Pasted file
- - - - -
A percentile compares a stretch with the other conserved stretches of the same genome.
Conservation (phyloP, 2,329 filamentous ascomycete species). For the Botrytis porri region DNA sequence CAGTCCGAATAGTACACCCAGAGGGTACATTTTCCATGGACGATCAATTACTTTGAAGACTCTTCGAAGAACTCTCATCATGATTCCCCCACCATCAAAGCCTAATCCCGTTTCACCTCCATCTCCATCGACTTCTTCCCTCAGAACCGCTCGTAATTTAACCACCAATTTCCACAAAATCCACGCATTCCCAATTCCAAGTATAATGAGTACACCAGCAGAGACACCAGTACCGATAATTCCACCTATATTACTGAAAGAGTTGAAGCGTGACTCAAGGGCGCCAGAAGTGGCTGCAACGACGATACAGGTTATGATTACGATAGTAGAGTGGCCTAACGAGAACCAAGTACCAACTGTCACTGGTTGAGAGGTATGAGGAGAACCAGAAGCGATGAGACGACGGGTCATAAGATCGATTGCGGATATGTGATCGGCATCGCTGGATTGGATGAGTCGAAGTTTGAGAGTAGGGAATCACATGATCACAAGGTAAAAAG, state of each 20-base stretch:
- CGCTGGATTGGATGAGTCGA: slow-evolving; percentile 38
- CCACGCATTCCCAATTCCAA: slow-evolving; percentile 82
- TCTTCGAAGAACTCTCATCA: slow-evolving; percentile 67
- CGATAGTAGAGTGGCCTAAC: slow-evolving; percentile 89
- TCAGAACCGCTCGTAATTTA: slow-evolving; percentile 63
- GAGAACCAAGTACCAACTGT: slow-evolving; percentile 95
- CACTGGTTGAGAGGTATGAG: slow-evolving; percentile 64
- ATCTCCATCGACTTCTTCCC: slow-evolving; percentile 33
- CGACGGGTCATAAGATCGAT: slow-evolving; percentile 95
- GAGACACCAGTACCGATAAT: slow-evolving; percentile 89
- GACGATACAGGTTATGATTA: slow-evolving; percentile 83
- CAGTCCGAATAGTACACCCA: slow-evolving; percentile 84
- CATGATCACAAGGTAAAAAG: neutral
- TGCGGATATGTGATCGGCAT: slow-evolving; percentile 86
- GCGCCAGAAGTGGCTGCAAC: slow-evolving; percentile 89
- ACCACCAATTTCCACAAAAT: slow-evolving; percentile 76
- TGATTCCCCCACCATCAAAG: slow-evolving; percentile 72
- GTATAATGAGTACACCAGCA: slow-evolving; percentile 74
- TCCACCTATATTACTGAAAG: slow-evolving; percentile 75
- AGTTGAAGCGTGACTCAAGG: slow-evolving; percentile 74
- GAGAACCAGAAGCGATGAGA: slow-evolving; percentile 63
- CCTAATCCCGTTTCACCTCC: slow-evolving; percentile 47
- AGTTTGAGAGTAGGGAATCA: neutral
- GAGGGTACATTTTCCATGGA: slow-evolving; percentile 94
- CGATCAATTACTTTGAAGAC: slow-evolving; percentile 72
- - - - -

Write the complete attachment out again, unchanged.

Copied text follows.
A percentile compares a stretch with the other conserved stretches of the same genome.
Conservation (phyloP, 2,329 filamentous ascomycete species). For the Botrytis porri region DNA sequence CAGTCCGAATAGTACACCCAGAGGGTACATTTTCCATGGACGATCAATTACTTTGAAGACTCTTCGAAGAACTCTCATCATGATTCCCCCACCATCAAAGCCTAATCCCGTTTCACCTCCATCTCCATCGACTTCTTCCCTCAGAACCGCTCGTAATTTAACCACCAATTTCCACAAAATCCACGCATTCCCAATTCCAAGTATAATGAGTACACCAGCAGAGACACCAGTACCGATAATTCCACCTATATTACTGAAAGAGTTGAAGCGTGACTCAAGGGCGCCAGAAGTGGCTGCAACGACGATACAGGTTATGATTACGATAGTAGAGTGGCCTAACGAGAACCAAGTACCAACTGTCACTGGTTGAGAGGTATGAGGAGAACCAGAAGCGATGAGACGACGGGTCATAAGATCGATTGCGGATATGTGATCGGCATCGCTGGATTGGATGAGTCGAAGTTTGAGAGTAGGGAATCACATGATCACAAGGTAAAAAG, state of each 20-base stretch:
- CGCTGGATTGGATGAGTCGA: slow-evolving; percentile 38
- CCACGCATTCCCAATTCCAA: slow-evolving; percentile 82
- TCTTCGAAGAACTCTCATCA: slow-evolving; percentile 67
- CGATAGTAGAGTGGCCTAAC: slow-evolving; percentile 89
- TCAGAACCGCTCGTAATTTA: slow-evolving; percentile 63
- GAGAACCAAGTACCAACTGT: slow-evolving; percentile 95
- CACTGGTTGAGAGGTATGAG: slow-evolving; percentile 64
- ATCTCCATCGACTTCTTCCC: slow-evolving; percentile 33
- CGACGGGTCATAAGATCGAT: slow-evolving; percentile 95
- GAGACACCAGTACCGATAAT: slow-evolving; percentile 89
- GACGATACAGGTTATGATTA: slow-evolving; percentile 83
- CAGTCCGAATAGTACACCCA: slow-evolving; percentile 84
- CATGATCACAAGGTAAAAAG: neutral
- TGCGGATATGTGATCGGCAT: slow-evolving; percentile 86
- GCGCCAGAAGTGGCTGCAAC: slow-evolving; percentile 89
- ACCACCAATTTCCACAAAAT: slow-evolving; percentile 76
- TGATTCCCCCACCATCAAAG: slow-evolving; percentile 72
- GTATAATGAGTACACCAGCA: slow-evolving; percentile 74
- TCCACCTATATTACTGAAAG: slow-evolving; percentile 75
- AGTTGAAGCGTGACTCAAGG: slow-evolving; percentile 74
- GAGAACCAGAAGCGATGAGA: slow-evolving; percentile 63
- CCTAATCCCGTTTCACCTCC: slow-evolving; percentile 47
- AGTTTGAGAGTAGGGAATCA: neutral
- GAGGGTACATTTTCCATGGA: slow-evolving; percentile 94
- CGATCAATTACTTTGAAGAC: slow-evolving; percentile 72